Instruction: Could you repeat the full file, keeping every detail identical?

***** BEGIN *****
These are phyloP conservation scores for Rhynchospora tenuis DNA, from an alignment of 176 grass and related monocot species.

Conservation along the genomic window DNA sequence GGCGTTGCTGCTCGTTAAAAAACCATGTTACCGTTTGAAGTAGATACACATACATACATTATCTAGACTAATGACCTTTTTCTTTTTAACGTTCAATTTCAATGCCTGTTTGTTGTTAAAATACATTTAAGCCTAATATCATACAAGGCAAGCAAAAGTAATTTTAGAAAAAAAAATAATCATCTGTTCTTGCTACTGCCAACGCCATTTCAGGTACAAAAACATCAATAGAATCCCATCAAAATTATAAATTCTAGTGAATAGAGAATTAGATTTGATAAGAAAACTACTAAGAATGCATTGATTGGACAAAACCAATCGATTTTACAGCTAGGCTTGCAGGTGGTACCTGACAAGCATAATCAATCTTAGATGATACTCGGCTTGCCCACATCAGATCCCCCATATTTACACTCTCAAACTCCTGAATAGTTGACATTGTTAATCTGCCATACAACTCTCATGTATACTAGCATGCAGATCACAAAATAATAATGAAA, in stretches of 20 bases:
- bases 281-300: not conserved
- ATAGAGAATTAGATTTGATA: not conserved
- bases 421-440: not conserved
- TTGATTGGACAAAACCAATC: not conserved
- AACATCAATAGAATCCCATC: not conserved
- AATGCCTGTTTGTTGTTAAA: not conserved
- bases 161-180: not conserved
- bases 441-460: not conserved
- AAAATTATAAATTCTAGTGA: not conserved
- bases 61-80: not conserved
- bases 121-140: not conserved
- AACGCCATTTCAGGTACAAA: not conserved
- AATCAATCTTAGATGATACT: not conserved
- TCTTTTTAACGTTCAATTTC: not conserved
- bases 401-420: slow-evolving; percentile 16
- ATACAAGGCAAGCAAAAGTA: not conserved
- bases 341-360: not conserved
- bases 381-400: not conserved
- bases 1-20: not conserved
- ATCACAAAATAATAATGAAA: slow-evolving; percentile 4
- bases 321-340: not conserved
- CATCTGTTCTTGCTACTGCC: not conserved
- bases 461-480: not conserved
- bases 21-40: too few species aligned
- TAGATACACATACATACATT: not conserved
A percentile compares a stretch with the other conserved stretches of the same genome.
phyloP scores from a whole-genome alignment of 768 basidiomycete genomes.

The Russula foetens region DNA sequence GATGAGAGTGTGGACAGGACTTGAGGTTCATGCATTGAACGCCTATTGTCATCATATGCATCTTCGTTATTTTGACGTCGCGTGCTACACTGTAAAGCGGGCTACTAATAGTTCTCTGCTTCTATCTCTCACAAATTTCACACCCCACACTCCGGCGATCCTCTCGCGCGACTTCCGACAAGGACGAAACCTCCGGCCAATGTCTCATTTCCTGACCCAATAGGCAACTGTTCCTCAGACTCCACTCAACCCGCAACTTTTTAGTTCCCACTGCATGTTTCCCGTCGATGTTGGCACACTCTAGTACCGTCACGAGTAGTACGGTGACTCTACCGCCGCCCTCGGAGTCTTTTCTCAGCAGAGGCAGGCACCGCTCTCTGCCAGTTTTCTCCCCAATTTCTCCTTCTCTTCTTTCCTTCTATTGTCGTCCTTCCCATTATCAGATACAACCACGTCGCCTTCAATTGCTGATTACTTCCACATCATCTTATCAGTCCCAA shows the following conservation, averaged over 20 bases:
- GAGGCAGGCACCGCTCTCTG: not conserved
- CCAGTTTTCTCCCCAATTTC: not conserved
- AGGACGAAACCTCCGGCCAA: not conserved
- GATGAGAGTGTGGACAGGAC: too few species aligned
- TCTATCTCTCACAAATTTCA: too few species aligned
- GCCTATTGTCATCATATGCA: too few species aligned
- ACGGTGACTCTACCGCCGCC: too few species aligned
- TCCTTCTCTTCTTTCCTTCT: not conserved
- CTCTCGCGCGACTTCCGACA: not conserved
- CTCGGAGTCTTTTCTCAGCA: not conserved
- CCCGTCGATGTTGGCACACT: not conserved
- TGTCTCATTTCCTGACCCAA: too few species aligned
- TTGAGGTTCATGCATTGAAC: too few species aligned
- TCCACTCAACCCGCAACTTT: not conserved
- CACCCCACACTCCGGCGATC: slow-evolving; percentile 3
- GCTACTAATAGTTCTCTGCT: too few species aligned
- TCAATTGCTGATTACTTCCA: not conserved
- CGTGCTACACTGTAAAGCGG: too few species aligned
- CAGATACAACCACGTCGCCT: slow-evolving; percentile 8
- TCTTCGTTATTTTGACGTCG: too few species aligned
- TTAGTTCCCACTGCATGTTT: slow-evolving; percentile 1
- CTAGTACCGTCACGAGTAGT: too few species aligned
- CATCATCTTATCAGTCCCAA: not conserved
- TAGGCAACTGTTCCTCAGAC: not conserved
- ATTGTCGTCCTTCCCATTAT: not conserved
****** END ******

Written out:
These are phyloP conservation scores for Rhynchospora tenuis DNA, from an alignment of 176 grass and related monocot species.

Conservation along the genomic window DNA sequence GGCGTTGCTGCTCGTTAAAAAACCATGTTACCGTTTGAAGTAGATACACATACATACATTATCTAGACTAATGACCTTTTTCTTTTTAACGTTCAATTTCAATGCCTGTTTGTTGTTAAAATACATTTAAGCCTAATATCATACAAGGCAAGCAAAAGTAATTTTAGAAAAAAAAATAATCATCTGTTCTTGCTACTGCCAACGCCATTTCAGGTACAAAAACATCAATAGAATCCCATCAAAATTATAAATTCTAGTGAATAGAGAATTAGATTTGATAAGAAAACTACTAAGAATGCATTGATTGGACAAAACCAATCGATTTTACAGCTAGGCTTGCAGGTGGTACCTGACAAGCATAATCAATCTTAGATGATACTCGGCTTGCCCACATCAGATCCCCCATATTTACACTCTCAAACTCCTGAATAGTTGACATTGTTAATCTGCCATACAACTCTCATGTATACTAGCATGCAGATCACAAAATAATAATGAAA, in stretches of 20 bases:
- bases 281-300: not conserved
- ATAGAGAATTAGATTTGATA: not conserved
- bases 421-440: not conserved
- TTGATTGGACAAAACCAATC: not conserved
- AACATCAATAGAATCCCATC: not conserved
- AATGCCTGTTTGTTGTTAAA: not conserved
- bases 161-180: not conserved
- bases 441-460: not conserved
- AAAATTATAAATTCTAGTGA: not conserved
- bases 61-80: not conserved
- bases 121-140: not conserved
- AACGCCATTTCAGGTACAAA: not conserved
- AATCAATCTTAGATGATACT: not conserved
- TCTTTTTAACGTTCAATTTC: not conserved
- bases 401-420: slow-evolving; percentile 16
- ATACAAGGCAAGCAAAAGTA: not conserved
- bases 341-360: not conserved
- bases 381-400: not conserved
- bases 1-20: not conserved
- ATCACAAAATAATAATGAAA: slow-evolving; percentile 4
- bases 321-340: not conserved
- CATCTGTTCTTGCTACTGCC: not conserved
- bases 461-480: not conserved
- bases 21-40: too few species aligned
- TAGATACACATACATACATT: not conserved
A percentile compares a stretch with the other conserved stretches of the same genome.
phyloP scores from a whole-genome alignment of 768 basidiomycete genomes.

The Russula foetens region DNA sequence GATGAGAGTGTGGACAGGACTTGAGGTTCATGCATTGAACGCCTATTGTCATCATATGCATCTTCGTTATTTTGACGTCGCGTGCTACACTGTAAAGCGGGCTACTAATAGTTCTCTGCTTCTATCTCTCACAAATTTCACACCCCACACTCCGGCGATCCTCTCGCGCGACTTCCGACAAGGACGAAACCTCCGGCCAATGTCTCATTTCCTGACCCAATAGGCAACTGTTCCTCAGACTCCACTCAACCCGCAACTTTTTAGTTCCCACTGCATGTTTCCCGTCGATGTTGGCACACTCTAGTACCGTCACGAGTAGTACGGTGACTCTACCGCCGCCCTCGGAGTCTTTTCTCAGCAGAGGCAGGCACCGCTCTCTGCCAGTTTTCTCCCCAATTTCTCCTTCTCTTCTTTCCTTCTATTGTCGTCCTTCCCATTATCAGATACAACCACGTCGCCTTCAATTGCTGATTACTTCCACATCATCTTATCAGTCCCAA shows the following conservation, averaged over 20 bases:
- GAGGCAGGCACCGCTCTCTG: not conserved
- CCAGTTTTCTCCCCAATTTC: not conserved
- AGGACGAAACCTCCGGCCAA: not conserved
- GATGAGAGTGTGGACAGGAC: too few species aligned
- TCTATCTCTCACAAATTTCA: too few species aligned
- GCCTATTGTCATCATATGCA: too few species aligned
- ACGGTGACTCTACCGCCGCC: too few species aligned
- TCCTTCTCTTCTTTCCTTCT: not conserved
- CTCTCGCGCGACTTCCGACA: not conserved
- CTCGGAGTCTTTTCTCAGCA: not conserved
- CCCGTCGATGTTGGCACACT: not conserved
- TGTCTCATTTCCTGACCCAA: too few species aligned
- TTGAGGTTCATGCATTGAAC: too few species aligned
- TCCACTCAACCCGCAACTTT: not conserved
- CACCCCACACTCCGGCGATC: slow-evolving; percentile 3
- GCTACTAATAGTTCTCTGCT: too few species aligned
- TCAATTGCTGATTACTTCCA: not conserved
- CGTGCTACACTGTAAAGCGG: too few species aligned
- CAGATACAACCACGTCGCCT: slow-evolving; percentile 8
- TCTTCGTTATTTTGACGTCG: too few species aligned
- TTAGTTCCCACTGCATGTTT: slow-evolving; percentile 1
- CTAGTACCGTCACGAGTAGT: too few species aligned
- CATCATCTTATCAGTCCCAA: not conserved
- TAGGCAACTGTTCCTCAGAC: not conserved
- ATTGTCGTCCTTCCCATTAT: not conserved